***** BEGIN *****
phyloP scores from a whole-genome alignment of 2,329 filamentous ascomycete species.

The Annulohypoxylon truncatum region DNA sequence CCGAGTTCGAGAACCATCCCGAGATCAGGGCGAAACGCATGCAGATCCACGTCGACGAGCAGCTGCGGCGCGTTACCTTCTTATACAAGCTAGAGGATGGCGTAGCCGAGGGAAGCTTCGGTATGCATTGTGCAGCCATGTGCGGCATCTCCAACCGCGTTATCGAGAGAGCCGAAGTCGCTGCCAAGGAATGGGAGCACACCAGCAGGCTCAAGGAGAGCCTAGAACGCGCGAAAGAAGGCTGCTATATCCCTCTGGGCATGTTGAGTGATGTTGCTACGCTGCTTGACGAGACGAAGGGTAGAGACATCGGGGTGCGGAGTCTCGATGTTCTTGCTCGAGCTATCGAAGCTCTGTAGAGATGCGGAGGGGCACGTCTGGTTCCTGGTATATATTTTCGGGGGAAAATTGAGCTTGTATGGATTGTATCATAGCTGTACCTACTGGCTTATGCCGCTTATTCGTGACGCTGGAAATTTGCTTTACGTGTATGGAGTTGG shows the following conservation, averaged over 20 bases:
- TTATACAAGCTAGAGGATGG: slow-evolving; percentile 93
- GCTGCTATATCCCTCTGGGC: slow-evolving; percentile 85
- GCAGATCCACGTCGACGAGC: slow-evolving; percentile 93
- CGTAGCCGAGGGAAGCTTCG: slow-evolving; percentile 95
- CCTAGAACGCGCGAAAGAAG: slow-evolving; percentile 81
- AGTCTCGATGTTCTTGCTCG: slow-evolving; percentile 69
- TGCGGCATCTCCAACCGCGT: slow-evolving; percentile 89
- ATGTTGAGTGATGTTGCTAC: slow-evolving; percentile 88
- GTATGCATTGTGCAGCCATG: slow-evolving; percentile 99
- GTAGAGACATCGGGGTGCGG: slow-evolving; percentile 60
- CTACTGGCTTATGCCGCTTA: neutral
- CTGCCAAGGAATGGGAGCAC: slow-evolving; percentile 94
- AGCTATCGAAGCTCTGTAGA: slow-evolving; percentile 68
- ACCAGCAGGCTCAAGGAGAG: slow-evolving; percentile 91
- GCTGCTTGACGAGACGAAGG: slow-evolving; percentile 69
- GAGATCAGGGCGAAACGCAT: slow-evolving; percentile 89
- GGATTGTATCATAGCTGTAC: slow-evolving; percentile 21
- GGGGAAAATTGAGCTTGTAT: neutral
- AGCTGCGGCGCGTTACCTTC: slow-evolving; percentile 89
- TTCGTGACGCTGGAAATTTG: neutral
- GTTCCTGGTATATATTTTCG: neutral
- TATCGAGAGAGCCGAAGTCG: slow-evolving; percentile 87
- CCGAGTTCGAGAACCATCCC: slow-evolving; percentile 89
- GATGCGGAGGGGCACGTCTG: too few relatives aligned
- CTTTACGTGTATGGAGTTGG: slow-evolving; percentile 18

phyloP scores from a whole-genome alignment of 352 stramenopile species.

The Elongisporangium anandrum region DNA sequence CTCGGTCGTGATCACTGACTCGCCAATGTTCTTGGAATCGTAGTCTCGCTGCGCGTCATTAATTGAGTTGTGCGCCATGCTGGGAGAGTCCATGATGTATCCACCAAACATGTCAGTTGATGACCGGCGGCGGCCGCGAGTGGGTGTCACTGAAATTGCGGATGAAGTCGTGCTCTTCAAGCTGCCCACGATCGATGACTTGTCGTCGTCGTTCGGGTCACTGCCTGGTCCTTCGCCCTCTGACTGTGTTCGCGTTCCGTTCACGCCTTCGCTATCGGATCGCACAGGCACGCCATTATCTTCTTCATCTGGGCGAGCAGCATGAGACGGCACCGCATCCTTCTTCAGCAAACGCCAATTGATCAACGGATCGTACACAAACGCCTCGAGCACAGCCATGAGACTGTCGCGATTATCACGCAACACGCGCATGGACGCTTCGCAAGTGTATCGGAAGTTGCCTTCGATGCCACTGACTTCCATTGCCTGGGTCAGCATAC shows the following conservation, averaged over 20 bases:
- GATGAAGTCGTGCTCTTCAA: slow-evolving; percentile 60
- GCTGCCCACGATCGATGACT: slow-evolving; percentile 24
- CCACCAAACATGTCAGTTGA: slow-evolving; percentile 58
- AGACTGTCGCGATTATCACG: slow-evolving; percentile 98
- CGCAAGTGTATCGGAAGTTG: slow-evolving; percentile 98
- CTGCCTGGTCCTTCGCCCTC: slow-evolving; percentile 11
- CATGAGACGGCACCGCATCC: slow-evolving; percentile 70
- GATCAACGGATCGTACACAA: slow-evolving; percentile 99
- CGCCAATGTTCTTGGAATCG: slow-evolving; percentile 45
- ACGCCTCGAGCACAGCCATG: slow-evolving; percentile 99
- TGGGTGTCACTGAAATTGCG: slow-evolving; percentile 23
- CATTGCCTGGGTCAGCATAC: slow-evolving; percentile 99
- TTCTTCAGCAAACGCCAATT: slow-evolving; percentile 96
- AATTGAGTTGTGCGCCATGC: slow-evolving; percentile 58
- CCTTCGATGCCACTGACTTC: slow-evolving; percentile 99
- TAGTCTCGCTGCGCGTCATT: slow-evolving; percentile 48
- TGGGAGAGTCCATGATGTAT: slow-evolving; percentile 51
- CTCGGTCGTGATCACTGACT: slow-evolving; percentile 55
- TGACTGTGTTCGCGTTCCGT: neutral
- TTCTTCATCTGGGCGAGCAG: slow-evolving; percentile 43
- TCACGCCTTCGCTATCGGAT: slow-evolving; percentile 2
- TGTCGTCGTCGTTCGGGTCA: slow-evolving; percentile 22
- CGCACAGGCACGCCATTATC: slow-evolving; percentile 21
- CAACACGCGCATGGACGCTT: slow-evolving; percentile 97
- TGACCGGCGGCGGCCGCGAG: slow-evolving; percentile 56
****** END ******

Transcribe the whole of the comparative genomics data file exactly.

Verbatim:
phyloP scores from a whole-genome alignment of 2,329 filamentous ascomycete species.

The Annulohypoxylon truncatum region DNA sequence CCGAGTTCGAGAACCATCCCGAGATCAGGGCGAAACGCATGCAGATCCACGTCGACGAGCAGCTGCGGCGCGTTACCTTCTTATACAAGCTAGAGGATGGCGTAGCCGAGGGAAGCTTCGGTATGCATTGTGCAGCCATGTGCGGCATCTCCAACCGCGTTATCGAGAGAGCCGAAGTCGCTGCCAAGGAATGGGAGCACACCAGCAGGCTCAAGGAGAGCCTAGAACGCGCGAAAGAAGGCTGCTATATCCCTCTGGGCATGTTGAGTGATGTTGCTACGCTGCTTGACGAGACGAAGGGTAGAGACATCGGGGTGCGGAGTCTCGATGTTCTTGCTCGAGCTATCGAAGCTCTGTAGAGATGCGGAGGGGCACGTCTGGTTCCTGGTATATATTTTCGGGGGAAAATTGAGCTTGTATGGATTGTATCATAGCTGTACCTACTGGCTTATGCCGCTTATTCGTGACGCTGGAAATTTGCTTTACGTGTATGGAGTTGG shows the following conservation, averaged over 20 bases:
- TTATACAAGCTAGAGGATGG: slow-evolving; percentile 93
- GCTGCTATATCCCTCTGGGC: slow-evolving; percentile 85
- GCAGATCCACGTCGACGAGC: slow-evolving; percentile 93
- CGTAGCCGAGGGAAGCTTCG: slow-evolving; percentile 95
- CCTAGAACGCGCGAAAGAAG: slow-evolving; percentile 81
- AGTCTCGATGTTCTTGCTCG: slow-evolving; percentile 69
- TGCGGCATCTCCAACCGCGT: slow-evolving; percentile 89
- ATGTTGAGTGATGTTGCTAC: slow-evolving; percentile 88
- GTATGCATTGTGCAGCCATG: slow-evolving; percentile 99
- GTAGAGACATCGGGGTGCGG: slow-evolving; percentile 60
- CTACTGGCTTATGCCGCTTA: neutral
- CTGCCAAGGAATGGGAGCAC: slow-evolving; percentile 94
- AGCTATCGAAGCTCTGTAGA: slow-evolving; percentile 68
- ACCAGCAGGCTCAAGGAGAG: slow-evolving; percentile 91
- GCTGCTTGACGAGACGAAGG: slow-evolving; percentile 69
- GAGATCAGGGCGAAACGCAT: slow-evolving; percentile 89
- GGATTGTATCATAGCTGTAC: slow-evolving; percentile 21
- GGGGAAAATTGAGCTTGTAT: neutral
- AGCTGCGGCGCGTTACCTTC: slow-evolving; percentile 89
- TTCGTGACGCTGGAAATTTG: neutral
- GTTCCTGGTATATATTTTCG: neutral
- TATCGAGAGAGCCGAAGTCG: slow-evolving; percentile 87
- CCGAGTTCGAGAACCATCCC: slow-evolving; percentile 89
- GATGCGGAGGGGCACGTCTG: too few relatives aligned
- CTTTACGTGTATGGAGTTGG: slow-evolving; percentile 18

phyloP scores from a whole-genome alignment of 352 stramenopile species.

The Elongisporangium anandrum region DNA sequence CTCGGTCGTGATCACTGACTCGCCAATGTTCTTGGAATCGTAGTCTCGCTGCGCGTCATTAATTGAGTTGTGCGCCATGCTGGGAGAGTCCATGATGTATCCACCAAACATGTCAGTTGATGACCGGCGGCGGCCGCGAGTGGGTGTCACTGAAATTGCGGATGAAGTCGTGCTCTTCAAGCTGCCCACGATCGATGACTTGTCGTCGTCGTTCGGGTCACTGCCTGGTCCTTCGCCCTCTGACTGTGTTCGCGTTCCGTTCACGCCTTCGCTATCGGATCGCACAGGCACGCCATTATCTTCTTCATCTGGGCGAGCAGCATGAGACGGCACCGCATCCTTCTTCAGCAAACGCCAATTGATCAACGGATCGTACACAAACGCCTCGAGCACAGCCATGAGACTGTCGCGATTATCACGCAACACGCGCATGGACGCTTCGCAAGTGTATCGGAAGTTGCCTTCGATGCCACTGACTTCCATTGCCTGGGTCAGCATAC shows the following conservation, averaged over 20 bases:
- GATGAAGTCGTGCTCTTCAA: slow-evolving; percentile 60
- GCTGCCCACGATCGATGACT: slow-evolving; percentile 24
- CCACCAAACATGTCAGTTGA: slow-evolving; percentile 58
- AGACTGTCGCGATTATCACG: slow-evolving; percentile 98
- CGCAAGTGTATCGGAAGTTG: slow-evolving; percentile 98
- CTGCCTGGTCCTTCGCCCTC: slow-evolving; percentile 11
- CATGAGACGGCACCGCATCC: slow-evolving; percentile 70
- GATCAACGGATCGTACACAA: slow-evolving; percentile 99
- CGCCAATGTTCTTGGAATCG: slow-evolving; percentile 45
- ACGCCTCGAGCACAGCCATG: slow-evolving; percentile 99
- TGGGTGTCACTGAAATTGCG: slow-evolving; percentile 23
- CATTGCCTGGGTCAGCATAC: slow-evolving; percentile 99
- TTCTTCAGCAAACGCCAATT: slow-evolving; percentile 96
- AATTGAGTTGTGCGCCATGC: slow-evolving; percentile 58
- CCTTCGATGCCACTGACTTC: slow-evolving; percentile 99
- TAGTCTCGCTGCGCGTCATT: slow-evolving; percentile 48
- TGGGAGAGTCCATGATGTAT: slow-evolving; percentile 51
- CTCGGTCGTGATCACTGACT: slow-evolving; percentile 55
- TGACTGTGTTCGCGTTCCGT: neutral
- TTCTTCATCTGGGCGAGCAG: slow-evolving; percentile 43
- TCACGCCTTCGCTATCGGAT: slow-evolving; percentile 2
- TGTCGTCGTCGTTCGGGTCA: slow-evolving; percentile 22
- CGCACAGGCACGCCATTATC: slow-evolving; percentile 21
- CAACACGCGCATGGACGCTT: slow-evolving; percentile 97
- TGACCGGCGGCGGCCGCGAG: slow-evolving; percentile 56